The art of war chapter 5 : Energy, in English and Chinese with PinYin:
Author Sun Tzu.
Sūn zǐ yuē: Fán zhì zhòng rú zhì guǎ, fēn shù shì yě; dòu zhòng rú dòu guǎ, xíng míng shì yě;
Sun Tzu said： The control of a large force is the same principle as the control of a few men： it is merely a question of dividing up their numbers.
Fighting with a large army under your command is nowise different from fighting with a small one： it is merely a question of instituting signs and signals.
Sānjūn zhī zhòng, kě shǐ bì shòudí ér wú bài zhě, jī zhèngshì yě;
To ensure that your whole host may withstand the brunt of the enemy’s attack and remain unshaken — this is effected by maneuvers direct and indirect.
Bīng zhī suǒ jiā, rú yǐ xiá tóu luǎn zhě, xūshí shì yě. Fán zhàn zhě, yǐ zhèng hé, yǐ qí shèng.
That the impact of your army may be like a grindstone dashed against an egg–this is effected by the science of weak points and strong.
In all fighting， the direct method may be used for joining battle， but indirect methods will be needed in order to secure victory.
Gù shàn chu jī zhě, wú qióng rú tiān dì, bù jié rú jiāng hǎi. Zhōng ér fù shǐ, rì yuè shì yě. Sǐ ér gēng shēng, sì shí shì yě.
Indirect tactics， efficiently applied， are inexhaustible as Heaven and Earth， unending as the flow of rivers and streams； like the sun and moon， they end but to begin anew； like the four seasons， they pass away to return once more.
Shēng bù guò wǔ, wǔ shēng zhī biàn, bù kě shèng tīng yě; sè bù guò wǔ, wǔ sè zhī biàn, bù kě shèng guān yě;
There are not more than five musical notes， yet the combinations of these five give rise to more melodies than can ever be heard.
There are not more than five primary colors （blue， yellow， red， white， and black）， yet in combination they produce more hues than can ever been seen.
Wèi bù guò wǔ, wǔ wèi zhī biàn, bù kě shèng cháng yě; zhàn shì bù guò qí zhèng, jī zhèngzhī biàn, bù kě shèng qióng yě.
There are not more than five cardinal tastes （sour， acrid， salt， sweet， bitter）， yet combinations of them yield more flavors than can ever be tasted.
In battle， there are not more than two methods of attack–the direct and the indirect； yet these two in combination give rise to an endless series of maneuvers.
jī zhèng xiāng shēng, rú xún huán zhī wúduān, shú néng qióng zhī zāi!
The direct and the indirect lead on to each other in turn. It is like moving in a circle–you never come to an end. Who can exhaust the possibilities of their combination？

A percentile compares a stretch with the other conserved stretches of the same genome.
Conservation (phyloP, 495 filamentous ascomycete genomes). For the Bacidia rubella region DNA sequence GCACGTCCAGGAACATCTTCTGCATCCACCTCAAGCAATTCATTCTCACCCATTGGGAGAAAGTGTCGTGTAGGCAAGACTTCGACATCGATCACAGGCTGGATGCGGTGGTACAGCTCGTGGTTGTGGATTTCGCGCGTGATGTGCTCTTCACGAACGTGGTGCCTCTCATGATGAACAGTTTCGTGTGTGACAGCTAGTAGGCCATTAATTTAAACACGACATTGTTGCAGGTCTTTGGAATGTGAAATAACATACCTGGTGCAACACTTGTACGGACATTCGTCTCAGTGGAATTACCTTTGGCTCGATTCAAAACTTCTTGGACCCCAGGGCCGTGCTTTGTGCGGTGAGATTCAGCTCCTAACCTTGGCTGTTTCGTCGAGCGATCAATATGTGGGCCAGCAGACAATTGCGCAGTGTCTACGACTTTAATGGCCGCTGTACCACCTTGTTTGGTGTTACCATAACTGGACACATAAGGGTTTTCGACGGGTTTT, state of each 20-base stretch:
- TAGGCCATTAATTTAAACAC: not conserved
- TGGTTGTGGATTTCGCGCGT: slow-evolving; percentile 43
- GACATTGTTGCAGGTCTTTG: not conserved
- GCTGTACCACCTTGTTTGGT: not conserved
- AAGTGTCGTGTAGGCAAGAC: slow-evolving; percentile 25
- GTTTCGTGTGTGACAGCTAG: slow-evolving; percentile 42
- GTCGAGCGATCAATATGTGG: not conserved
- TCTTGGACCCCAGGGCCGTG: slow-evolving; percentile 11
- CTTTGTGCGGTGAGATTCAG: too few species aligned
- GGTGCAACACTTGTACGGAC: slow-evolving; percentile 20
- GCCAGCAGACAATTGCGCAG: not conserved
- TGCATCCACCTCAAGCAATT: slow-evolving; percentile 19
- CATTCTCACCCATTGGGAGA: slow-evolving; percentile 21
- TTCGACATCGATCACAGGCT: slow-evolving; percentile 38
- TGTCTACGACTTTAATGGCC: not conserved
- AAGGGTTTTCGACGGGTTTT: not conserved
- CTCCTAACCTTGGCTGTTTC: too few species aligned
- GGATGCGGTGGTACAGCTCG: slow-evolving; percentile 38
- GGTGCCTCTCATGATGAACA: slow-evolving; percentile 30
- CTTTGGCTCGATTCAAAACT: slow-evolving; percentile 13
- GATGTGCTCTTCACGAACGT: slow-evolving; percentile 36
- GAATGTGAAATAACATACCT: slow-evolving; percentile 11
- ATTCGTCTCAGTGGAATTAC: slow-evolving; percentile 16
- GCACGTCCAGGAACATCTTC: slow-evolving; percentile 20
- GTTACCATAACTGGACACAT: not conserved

Jī shuǐ zhī jí, zhì yú piào shí zhě, shì yě; zhì niǎo zhī jí, zhì yú huǐ zhé zhě, jié yě.
The onset of troops is like the rush of a torrent which will even roll stones along in its course.
The quality of decision is like the well-timed swoop of a falcon which enables it to strike and destroy its victim.
Gù shàn zhàn zhě, qí shì xiǎn, qí jié duǎn. Shì rú kuò nǔ, jié rú fà jī.
Therefore the good fighter will be terrible in his onset， and prompt in his decision.
Energy may be likened to the bending of a crossbow； decision， to the releasing of a trigger.
Fēn fēn yún yún, dòu luàn ér bù kě luàn; hún hún dùn dùn, xíng yuán ér bù kě bài.
Amid the turmoil and tumult of battle， there may be seeming disorder and yet no real disorder at all； amid confusion and chaos， your array may be without head or tail， yet it will be proof against defeat.
Luàn shēng yú zhì, qiè shēng yú yǒng, ruò shēng yú qiáng.
Simulated disorder postulates perfect discipline， simulated fear postulates courage； simulated weakness postulates strength.
Zhì luàn, shù yě; yǒng qiè, shì yě; qiáng ruò, xíng yě.
Hiding order beneath the cloak of disorder is simply a question of subdivision； concealing courage under a show of timidity presupposes a fund of latent energy； masking strength with weakness is to be effected by tactical dispositions.
Gù shàn dòng dí zhě, xíng zhī, dí bì cóng zhī; yǔ zhī, dí bì qǔ zhī. Yǐ lì dòng zhī, yǐ zú dài zhī.
Thus one who is skillful at keeping the enemy on the move maintains deceitful appearances， according to which the enemy will act. He sacrifices something， that the enemy may snatch at it.
By holding out baits， he keeps him on the march； then with a body of picked men he lies in wait for him.
Gù shàn zhàn zhě, qiú zhī yú shì, bù zé yú rén gù néng zé rén ér rèn shì.
The clever combatant looks to the effect of combined energy， and does not require too much from individuals. Hence his ability to pick out the right men and utilize combined energy.
Rèn shì zhě, qí zhàn rén yě, rú zhuǎn mù shí. Mù shí zhī xìng, ān zé jìng, wēi zé dòng, fāng zé zhǐ, yuán zé xíng.
When he utilizes combined energy， his fighting men become as it were like unto rolling logs or stones. For it is the nature of a log or stone to remain motionless on level ground， and to move when on a slope； if four-cornered， to come to a standstill， but if round-shaped， to go rolling down.
Gù shàn zhàn rén zhī shì, rú zhuǎn yuán shí yú qiān rèn zhī shān zhě, shì yě.
Thus the energy developed by good fighting men is as the momentum of a round stone rolled down a mountain thousands of feet in height. So much on the subject of energy.